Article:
Edinburgh Festival 2011: Jimeoin – Lovely

Jimeoin – Lovely ***

Assembly George Square, Speigeltent. 9pm

The problem with having “principles” about comedy is that, occasionally, you’ll be forced to compromise them. That experience, dear reader, is painful. I should know: I’m living the agony right now by giving Jimeoin a 3-star review.

Allow me to elaborate.

The one thing I hate in comedy, above all other things, is “safety”. This hatred is born of watching people like Jason Manford succeed over and over again, peddling a line of wet, suitable-for-primetime humour which has been drained of all life and edge. When I see a performance and know that the comedian was more concerned with making it family-friendly than making it funny, I despair.

With that in mind, imagine how taken aback I was by Jimeoin, a performer who delivers genuine observational comedy of a very high grade without the need to push boundaries. Every fibre of my comedy-snob being rebelled against the idea that I could enjoy this show, even as the rest of me chuckled away happily throughout.

The secret here is that Jimeoin is the sort of guy who popularised observational comedy in the first place. His insights – and the characterisations which spring from them – are very sharp indeed, but contrastingly, are delivered in a softly casual style. All the elements of the craft are on display here: tone of voice, facial expression and timing are all superbly judged throughout the show, creating the impression of a very skilled and experienced performer. And yet, so safe! Worrying cracks appeared in the roof of my tunnel-vision as the evening progressed.

Jimeoin’s subject matter is almost exclusively pre-watershed stuff, but it’s good nonetheless. He does a good skit about memory, which is actually based on the supposed phenomenon of eye-accessing cues; there’s a “shouldn’t-be-funny-but-is” segment with a guitar and unintelligible lyrics; an errant ringtone emerging from the audience prompted some amusing remarks about phones lost in handbags. He even did a piece about Chickens which was amongst the funniest things I have seen at this festival. Nothing scandalous, but nothing that would embarrass any other comedian in the land.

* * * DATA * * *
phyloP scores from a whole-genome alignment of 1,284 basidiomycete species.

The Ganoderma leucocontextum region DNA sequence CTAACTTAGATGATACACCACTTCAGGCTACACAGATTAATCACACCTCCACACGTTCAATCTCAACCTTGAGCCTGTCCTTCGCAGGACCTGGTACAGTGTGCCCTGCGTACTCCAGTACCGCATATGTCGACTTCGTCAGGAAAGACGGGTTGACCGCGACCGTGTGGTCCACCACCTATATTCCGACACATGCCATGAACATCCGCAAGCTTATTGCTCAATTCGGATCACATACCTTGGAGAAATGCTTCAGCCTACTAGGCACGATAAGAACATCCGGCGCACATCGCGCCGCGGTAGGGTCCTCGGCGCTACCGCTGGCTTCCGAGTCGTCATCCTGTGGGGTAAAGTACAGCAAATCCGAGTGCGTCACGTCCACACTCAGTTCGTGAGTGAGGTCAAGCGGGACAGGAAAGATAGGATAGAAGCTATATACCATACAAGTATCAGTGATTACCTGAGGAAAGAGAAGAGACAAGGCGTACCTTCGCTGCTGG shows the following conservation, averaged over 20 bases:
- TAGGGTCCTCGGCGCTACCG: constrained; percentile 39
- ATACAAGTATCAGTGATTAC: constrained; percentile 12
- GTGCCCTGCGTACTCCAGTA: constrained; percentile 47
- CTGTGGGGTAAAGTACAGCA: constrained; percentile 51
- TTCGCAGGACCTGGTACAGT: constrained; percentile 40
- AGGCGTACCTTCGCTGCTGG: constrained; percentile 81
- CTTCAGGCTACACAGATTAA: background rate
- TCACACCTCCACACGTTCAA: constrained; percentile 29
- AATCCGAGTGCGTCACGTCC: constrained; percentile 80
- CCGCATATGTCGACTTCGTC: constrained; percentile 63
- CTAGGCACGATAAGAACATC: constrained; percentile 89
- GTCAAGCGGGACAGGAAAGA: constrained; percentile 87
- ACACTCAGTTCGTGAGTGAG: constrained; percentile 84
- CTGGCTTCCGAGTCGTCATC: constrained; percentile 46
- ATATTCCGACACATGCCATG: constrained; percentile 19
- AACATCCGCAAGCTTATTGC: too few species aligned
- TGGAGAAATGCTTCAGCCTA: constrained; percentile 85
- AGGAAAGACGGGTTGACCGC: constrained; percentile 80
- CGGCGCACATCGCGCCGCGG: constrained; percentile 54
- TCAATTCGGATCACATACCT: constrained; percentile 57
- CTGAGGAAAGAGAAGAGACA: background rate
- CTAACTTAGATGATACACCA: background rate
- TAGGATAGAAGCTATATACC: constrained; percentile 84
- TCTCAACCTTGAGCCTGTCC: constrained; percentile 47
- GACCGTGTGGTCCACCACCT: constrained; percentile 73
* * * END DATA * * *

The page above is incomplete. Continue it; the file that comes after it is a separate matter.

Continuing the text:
The conclusion I’ve come to, having watched and enjoyed this show, is two pronged:

  • Firstly, I hate safe and ‘observational’ comedy mainly because the usual purveyors are much less skilled at it than Jimeoin is.
  • Secondly, while I still don’t experience laughter-paralysis watching material this safe, it can still be very funny from time to time.

So there you have it: despite running afoul of all my daft predjudices, Jimeoin was still a solid evening’s entertainment. Part of me even wants to rate him more highly, but I just can’t quite make the case for it. However, if you’re less of a mean old comedy curmudgeon than I, you can add a fourth star to the score, safe in the knowledge that most folk with a couple of shandies in them will have a rare old time watching this slick performer at work.

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